Indie Sci-Fi Frequencies Shakes Up An Esoteric Trailer

By Brent McKnight | 6 years ago

During the summer months, surrounded by blockbusters that continually seek to go bigger, farther, faster, and create most mammoth spectacle you can imagine, it’s easy to forget that there’s more to science fiction than giant robots, massive lizards, and epic space battles in far away galaxies. While those things are certainly totally awesome, sci-fi is a genre of big ideas, of examining where we’ve been, where we are, and where we’re going as a species. The beauty lies in the fact that it encompasses all of this and more. And while we still love a big show, it’s nice to be reminded that smaller films can still be just as vital as the ones that cost hundreds of millions of dollars. In that spirit, check out the trailer and poster for sci-fi indie Frequencies.

Frequencies began life as OVX: The Manual, where it made the film festival rounds, garnering great acclaim as it went. Still, you can totally understand why distributor FilmBuff may have insisted on a name change. This trailer first popped up over at Badass Digest, and makes the movie look like the quiet, esoteric kind of sci-fi that we love. The fact that one of the reviews the video quotes compares the film to Brave New World and 1984, makes the movie all the more enticing.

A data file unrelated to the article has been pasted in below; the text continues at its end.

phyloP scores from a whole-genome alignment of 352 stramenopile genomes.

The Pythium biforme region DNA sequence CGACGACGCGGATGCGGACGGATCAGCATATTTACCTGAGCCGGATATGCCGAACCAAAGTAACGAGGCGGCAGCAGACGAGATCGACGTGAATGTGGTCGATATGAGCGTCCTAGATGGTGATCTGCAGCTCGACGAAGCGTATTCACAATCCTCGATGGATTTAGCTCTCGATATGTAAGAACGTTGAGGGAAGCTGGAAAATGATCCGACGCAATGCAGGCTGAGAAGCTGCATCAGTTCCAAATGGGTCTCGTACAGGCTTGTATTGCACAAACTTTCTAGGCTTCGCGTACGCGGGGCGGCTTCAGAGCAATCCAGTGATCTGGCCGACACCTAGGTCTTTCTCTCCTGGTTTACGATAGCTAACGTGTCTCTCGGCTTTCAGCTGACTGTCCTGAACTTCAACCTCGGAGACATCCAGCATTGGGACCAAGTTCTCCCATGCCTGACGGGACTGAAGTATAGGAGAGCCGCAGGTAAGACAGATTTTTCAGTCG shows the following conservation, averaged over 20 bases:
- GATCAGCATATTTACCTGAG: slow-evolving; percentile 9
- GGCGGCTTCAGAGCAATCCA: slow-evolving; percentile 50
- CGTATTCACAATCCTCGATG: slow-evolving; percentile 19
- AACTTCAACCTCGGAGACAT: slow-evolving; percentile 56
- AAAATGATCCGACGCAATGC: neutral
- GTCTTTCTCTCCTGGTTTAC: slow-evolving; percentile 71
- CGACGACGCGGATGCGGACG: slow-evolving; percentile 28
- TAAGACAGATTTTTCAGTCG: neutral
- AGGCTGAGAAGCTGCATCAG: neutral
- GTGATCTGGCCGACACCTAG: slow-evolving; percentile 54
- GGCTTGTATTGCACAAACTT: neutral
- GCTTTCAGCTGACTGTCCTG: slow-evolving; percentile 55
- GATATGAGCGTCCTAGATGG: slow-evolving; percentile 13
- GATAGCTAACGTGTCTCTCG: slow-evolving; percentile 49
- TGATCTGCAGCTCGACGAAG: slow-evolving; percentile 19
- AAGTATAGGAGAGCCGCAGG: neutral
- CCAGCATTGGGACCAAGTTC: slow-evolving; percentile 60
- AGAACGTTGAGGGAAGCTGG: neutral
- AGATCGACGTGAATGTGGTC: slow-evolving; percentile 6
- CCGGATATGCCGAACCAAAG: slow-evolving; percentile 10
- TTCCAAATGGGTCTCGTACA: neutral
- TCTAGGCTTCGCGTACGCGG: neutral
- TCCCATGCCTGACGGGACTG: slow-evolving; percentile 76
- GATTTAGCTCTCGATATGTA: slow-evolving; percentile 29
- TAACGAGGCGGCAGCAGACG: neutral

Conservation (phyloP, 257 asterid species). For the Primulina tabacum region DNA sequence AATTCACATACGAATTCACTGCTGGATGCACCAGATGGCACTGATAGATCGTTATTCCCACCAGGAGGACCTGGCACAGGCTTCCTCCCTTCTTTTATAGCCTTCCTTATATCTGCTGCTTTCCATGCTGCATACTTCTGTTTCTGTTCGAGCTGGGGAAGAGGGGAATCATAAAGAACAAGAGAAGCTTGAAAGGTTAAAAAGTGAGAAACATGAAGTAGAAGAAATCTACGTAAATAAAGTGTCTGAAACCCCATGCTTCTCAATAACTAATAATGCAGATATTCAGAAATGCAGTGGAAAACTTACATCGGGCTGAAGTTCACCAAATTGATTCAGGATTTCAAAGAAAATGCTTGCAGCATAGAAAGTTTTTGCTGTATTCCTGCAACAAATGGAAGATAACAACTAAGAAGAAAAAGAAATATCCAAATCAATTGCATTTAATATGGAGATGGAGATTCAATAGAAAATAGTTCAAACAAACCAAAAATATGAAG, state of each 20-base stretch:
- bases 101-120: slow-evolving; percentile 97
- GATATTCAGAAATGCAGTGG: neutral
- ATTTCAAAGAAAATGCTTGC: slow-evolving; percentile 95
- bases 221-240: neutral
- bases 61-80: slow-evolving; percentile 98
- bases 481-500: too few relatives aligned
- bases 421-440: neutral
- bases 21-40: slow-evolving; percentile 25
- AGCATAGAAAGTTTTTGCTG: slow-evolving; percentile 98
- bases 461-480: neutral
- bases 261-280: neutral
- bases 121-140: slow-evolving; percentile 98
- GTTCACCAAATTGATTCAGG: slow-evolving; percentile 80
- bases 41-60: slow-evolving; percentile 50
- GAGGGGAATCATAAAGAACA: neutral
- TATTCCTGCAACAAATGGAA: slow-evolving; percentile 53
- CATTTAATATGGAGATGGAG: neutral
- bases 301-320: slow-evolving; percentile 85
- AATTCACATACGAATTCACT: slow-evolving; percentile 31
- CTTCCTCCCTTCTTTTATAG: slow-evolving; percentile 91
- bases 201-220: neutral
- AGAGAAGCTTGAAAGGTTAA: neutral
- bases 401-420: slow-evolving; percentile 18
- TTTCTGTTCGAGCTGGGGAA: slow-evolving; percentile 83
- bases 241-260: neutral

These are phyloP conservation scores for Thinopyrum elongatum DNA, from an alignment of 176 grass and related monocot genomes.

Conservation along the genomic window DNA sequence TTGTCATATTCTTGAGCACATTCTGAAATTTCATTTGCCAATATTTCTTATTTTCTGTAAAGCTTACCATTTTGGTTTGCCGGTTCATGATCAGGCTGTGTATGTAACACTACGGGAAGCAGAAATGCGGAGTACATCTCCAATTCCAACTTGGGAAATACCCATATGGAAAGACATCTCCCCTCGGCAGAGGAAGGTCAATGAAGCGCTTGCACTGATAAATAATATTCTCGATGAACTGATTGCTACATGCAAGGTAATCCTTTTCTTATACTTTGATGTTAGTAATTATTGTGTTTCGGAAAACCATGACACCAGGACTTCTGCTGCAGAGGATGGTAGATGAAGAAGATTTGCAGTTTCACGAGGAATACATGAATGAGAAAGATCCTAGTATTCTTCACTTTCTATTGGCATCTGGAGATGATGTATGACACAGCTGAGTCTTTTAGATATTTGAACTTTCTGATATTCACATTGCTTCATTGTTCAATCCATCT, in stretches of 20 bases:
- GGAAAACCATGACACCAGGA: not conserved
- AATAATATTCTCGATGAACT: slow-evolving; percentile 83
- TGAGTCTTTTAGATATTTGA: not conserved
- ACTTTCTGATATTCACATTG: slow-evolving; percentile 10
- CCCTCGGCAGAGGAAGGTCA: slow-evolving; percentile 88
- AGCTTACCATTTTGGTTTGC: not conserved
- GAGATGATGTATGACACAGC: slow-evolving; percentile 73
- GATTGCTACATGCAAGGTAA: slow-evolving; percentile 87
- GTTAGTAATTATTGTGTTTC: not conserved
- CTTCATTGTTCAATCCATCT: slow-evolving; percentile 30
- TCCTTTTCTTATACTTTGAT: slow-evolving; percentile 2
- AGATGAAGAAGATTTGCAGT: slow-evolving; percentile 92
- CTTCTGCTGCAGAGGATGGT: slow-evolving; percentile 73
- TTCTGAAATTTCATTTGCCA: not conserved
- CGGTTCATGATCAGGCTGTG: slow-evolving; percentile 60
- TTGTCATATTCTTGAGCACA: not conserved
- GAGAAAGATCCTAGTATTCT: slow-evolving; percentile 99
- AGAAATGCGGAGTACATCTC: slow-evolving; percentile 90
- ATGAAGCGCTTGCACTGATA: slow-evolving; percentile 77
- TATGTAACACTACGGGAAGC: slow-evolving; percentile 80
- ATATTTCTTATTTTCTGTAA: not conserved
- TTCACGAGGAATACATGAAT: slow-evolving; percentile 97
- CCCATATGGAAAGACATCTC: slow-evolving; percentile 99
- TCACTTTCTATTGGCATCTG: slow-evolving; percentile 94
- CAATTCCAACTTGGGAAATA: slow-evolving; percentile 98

In a not-so-distant world where the future is predictable, two young kids, one boy and one girl, vibrate at different frequencies than everyone else. They are literally out of sync with the rest of the world around them. He is low, she is high, and as a result, neither of them fits into the society that surrounds them, nor will they ever be able to lead normal lives. In a move that may call to mind the thread about Beast and Mystique in X-Men: First Class, it looks like he has a way to try and fix them, so they can be normal. We know how that goes, it never ends well.

From the look and feel of this trailer, you get the impression that they dwell in an oppressive, inflexible system, thus their outsider status is kind of a big deal. (Maybe they’re Divergent.) That seems to be where the larger political ramifications come into play. It is easy to see how Frequencies can be described as a philosophical sci-fi romance, and why it has gathered comparisons to Eternal Sunshine of the Spotless Mind, (500) Days of Summer, and Primer.

Written and directed by Darren Paul Fisher (Inbetweeners), Frequencies stars Daniel Fraser, Eleanor Wyld, Dylan Llewellyn, and Georgina Minter-Brown. The film hits select theaters and iTunes on May 22. Before you wander off, take a moment to check out this poster, too.

Frequencies

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